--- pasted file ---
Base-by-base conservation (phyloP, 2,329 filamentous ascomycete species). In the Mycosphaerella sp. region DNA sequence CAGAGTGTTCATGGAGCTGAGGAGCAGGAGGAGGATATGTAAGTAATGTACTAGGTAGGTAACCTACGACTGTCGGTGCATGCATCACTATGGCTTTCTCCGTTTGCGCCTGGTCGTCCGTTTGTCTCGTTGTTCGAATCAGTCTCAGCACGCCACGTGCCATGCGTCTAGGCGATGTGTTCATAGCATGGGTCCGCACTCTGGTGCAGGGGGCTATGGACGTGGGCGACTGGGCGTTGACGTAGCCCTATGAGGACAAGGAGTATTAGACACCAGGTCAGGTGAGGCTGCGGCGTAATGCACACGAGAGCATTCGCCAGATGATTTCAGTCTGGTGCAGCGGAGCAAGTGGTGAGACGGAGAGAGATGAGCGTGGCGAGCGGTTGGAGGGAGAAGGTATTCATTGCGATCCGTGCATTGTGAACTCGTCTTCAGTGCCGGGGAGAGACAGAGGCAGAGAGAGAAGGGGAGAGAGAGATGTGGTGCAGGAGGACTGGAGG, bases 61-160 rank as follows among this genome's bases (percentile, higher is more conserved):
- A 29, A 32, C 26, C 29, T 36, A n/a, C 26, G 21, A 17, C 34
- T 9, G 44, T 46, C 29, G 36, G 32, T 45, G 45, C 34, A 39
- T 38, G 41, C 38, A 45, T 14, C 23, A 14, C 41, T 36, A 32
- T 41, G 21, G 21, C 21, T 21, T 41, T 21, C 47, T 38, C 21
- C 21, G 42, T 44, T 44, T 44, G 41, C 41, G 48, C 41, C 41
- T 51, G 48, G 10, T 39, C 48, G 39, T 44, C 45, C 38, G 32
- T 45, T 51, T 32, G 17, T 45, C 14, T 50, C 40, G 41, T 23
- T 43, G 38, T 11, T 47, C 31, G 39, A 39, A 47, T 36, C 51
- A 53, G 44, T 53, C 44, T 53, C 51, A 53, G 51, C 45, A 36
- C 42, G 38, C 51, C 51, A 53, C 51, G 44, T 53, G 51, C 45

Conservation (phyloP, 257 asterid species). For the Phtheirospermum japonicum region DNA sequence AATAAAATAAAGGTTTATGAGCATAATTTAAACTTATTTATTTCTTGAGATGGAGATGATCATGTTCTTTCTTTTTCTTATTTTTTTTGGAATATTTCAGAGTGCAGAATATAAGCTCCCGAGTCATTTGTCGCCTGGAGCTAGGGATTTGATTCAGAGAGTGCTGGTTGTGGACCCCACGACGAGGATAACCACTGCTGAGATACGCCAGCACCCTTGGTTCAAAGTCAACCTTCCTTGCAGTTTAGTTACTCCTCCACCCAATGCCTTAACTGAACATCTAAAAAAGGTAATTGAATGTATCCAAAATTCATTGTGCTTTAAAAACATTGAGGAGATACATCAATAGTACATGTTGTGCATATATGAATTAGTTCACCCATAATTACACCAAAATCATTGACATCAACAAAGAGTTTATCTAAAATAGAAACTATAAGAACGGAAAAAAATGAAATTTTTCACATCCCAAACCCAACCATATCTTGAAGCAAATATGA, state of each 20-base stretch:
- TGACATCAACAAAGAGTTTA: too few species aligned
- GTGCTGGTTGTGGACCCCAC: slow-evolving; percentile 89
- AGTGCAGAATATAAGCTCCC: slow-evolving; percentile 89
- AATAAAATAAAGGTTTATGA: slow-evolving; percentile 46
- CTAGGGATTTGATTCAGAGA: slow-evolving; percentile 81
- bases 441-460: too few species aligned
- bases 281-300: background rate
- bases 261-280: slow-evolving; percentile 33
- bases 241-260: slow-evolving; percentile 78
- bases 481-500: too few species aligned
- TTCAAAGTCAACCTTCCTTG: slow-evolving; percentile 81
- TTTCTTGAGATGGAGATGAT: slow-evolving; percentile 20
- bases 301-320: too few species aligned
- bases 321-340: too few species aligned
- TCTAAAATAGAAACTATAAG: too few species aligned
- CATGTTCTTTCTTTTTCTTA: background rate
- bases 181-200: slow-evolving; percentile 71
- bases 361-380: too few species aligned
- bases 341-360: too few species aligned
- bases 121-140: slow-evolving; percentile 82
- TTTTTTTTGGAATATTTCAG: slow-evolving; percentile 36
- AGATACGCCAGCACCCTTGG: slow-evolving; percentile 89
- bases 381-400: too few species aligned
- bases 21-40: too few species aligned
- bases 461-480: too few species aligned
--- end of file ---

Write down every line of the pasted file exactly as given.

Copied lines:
Base-by-base conservation (phyloP, 2,329 filamentous ascomycete species). In the Mycosphaerella sp. region DNA sequence CAGAGTGTTCATGGAGCTGAGGAGCAGGAGGAGGATATGTAAGTAATGTACTAGGTAGGTAACCTACGACTGTCGGTGCATGCATCACTATGGCTTTCTCCGTTTGCGCCTGGTCGTCCGTTTGTCTCGTTGTTCGAATCAGTCTCAGCACGCCACGTGCCATGCGTCTAGGCGATGTGTTCATAGCATGGGTCCGCACTCTGGTGCAGGGGGCTATGGACGTGGGCGACTGGGCGTTGACGTAGCCCTATGAGGACAAGGAGTATTAGACACCAGGTCAGGTGAGGCTGCGGCGTAATGCACACGAGAGCATTCGCCAGATGATTTCAGTCTGGTGCAGCGGAGCAAGTGGTGAGACGGAGAGAGATGAGCGTGGCGAGCGGTTGGAGGGAGAAGGTATTCATTGCGATCCGTGCATTGTGAACTCGTCTTCAGTGCCGGGGAGAGACAGAGGCAGAGAGAGAAGGGGAGAGAGAGATGTGGTGCAGGAGGACTGGAGG, bases 61-160 rank as follows among this genome's bases (percentile, higher is more conserved):
- A 29, A 32, C 26, C 29, T 36, A n/a, C 26, G 21, A 17, C 34
- T 9, G 44, T 46, C 29, G 36, G 32, T 45, G 45, C 34, A 39
- T 38, G 41, C 38, A 45, T 14, C 23, A 14, C 41, T 36, A 32
- T 41, G 21, G 21, C 21, T 21, T 41, T 21, C 47, T 38, C 21
- C 21, G 42, T 44, T 44, T 44, G 41, C 41, G 48, C 41, C 41
- T 51, G 48, G 10, T 39, C 48, G 39, T 44, C 45, C 38, G 32
- T 45, T 51, T 32, G 17, T 45, C 14, T 50, C 40, G 41, T 23
- T 43, G 38, T 11, T 47, C 31, G 39, A 39, A 47, T 36, C 51
- A 53, G 44, T 53, C 44, T 53, C 51, A 53, G 51, C 45, A 36
- C 42, G 38, C 51, C 51, A 53, C 51, G 44, T 53, G 51, C 45

Conservation (phyloP, 257 asterid species). For the Phtheirospermum japonicum region DNA sequence AATAAAATAAAGGTTTATGAGCATAATTTAAACTTATTTATTTCTTGAGATGGAGATGATCATGTTCTTTCTTTTTCTTATTTTTTTTGGAATATTTCAGAGTGCAGAATATAAGCTCCCGAGTCATTTGTCGCCTGGAGCTAGGGATTTGATTCAGAGAGTGCTGGTTGTGGACCCCACGACGAGGATAACCACTGCTGAGATACGCCAGCACCCTTGGTTCAAAGTCAACCTTCCTTGCAGTTTAGTTACTCCTCCACCCAATGCCTTAACTGAACATCTAAAAAAGGTAATTGAATGTATCCAAAATTCATTGTGCTTTAAAAACATTGAGGAGATACATCAATAGTACATGTTGTGCATATATGAATTAGTTCACCCATAATTACACCAAAATCATTGACATCAACAAAGAGTTTATCTAAAATAGAAACTATAAGAACGGAAAAAAATGAAATTTTTCACATCCCAAACCCAACCATATCTTGAAGCAAATATGA, state of each 20-base stretch:
- TGACATCAACAAAGAGTTTA: too few species aligned
- GTGCTGGTTGTGGACCCCAC: slow-evolving; percentile 89
- AGTGCAGAATATAAGCTCCC: slow-evolving; percentile 89
- AATAAAATAAAGGTTTATGA: slow-evolving; percentile 46
- CTAGGGATTTGATTCAGAGA: slow-evolving; percentile 81
- bases 441-460: too few species aligned
- bases 281-300: background rate
- bases 261-280: slow-evolving; percentile 33
- bases 241-260: slow-evolving; percentile 78
- bases 481-500: too few species aligned
- TTCAAAGTCAACCTTCCTTG: slow-evolving; percentile 81
- TTTCTTGAGATGGAGATGAT: slow-evolving; percentile 20
- bases 301-320: too few species aligned
- bases 321-340: too few species aligned
- TCTAAAATAGAAACTATAAG: too few species aligned
- CATGTTCTTTCTTTTTCTTA: background rate
- bases 181-200: slow-evolving; percentile 71
- bases 361-380: too few species aligned
- bases 341-360: too few species aligned
- bases 121-140: slow-evolving; percentile 82
- TTTTTTTTGGAATATTTCAG: slow-evolving; percentile 36
- AGATACGCCAGCACCCTTGG: slow-evolving; percentile 89
- bases 381-400: too few species aligned
- bases 21-40: too few species aligned
- bases 461-480: too few species aligned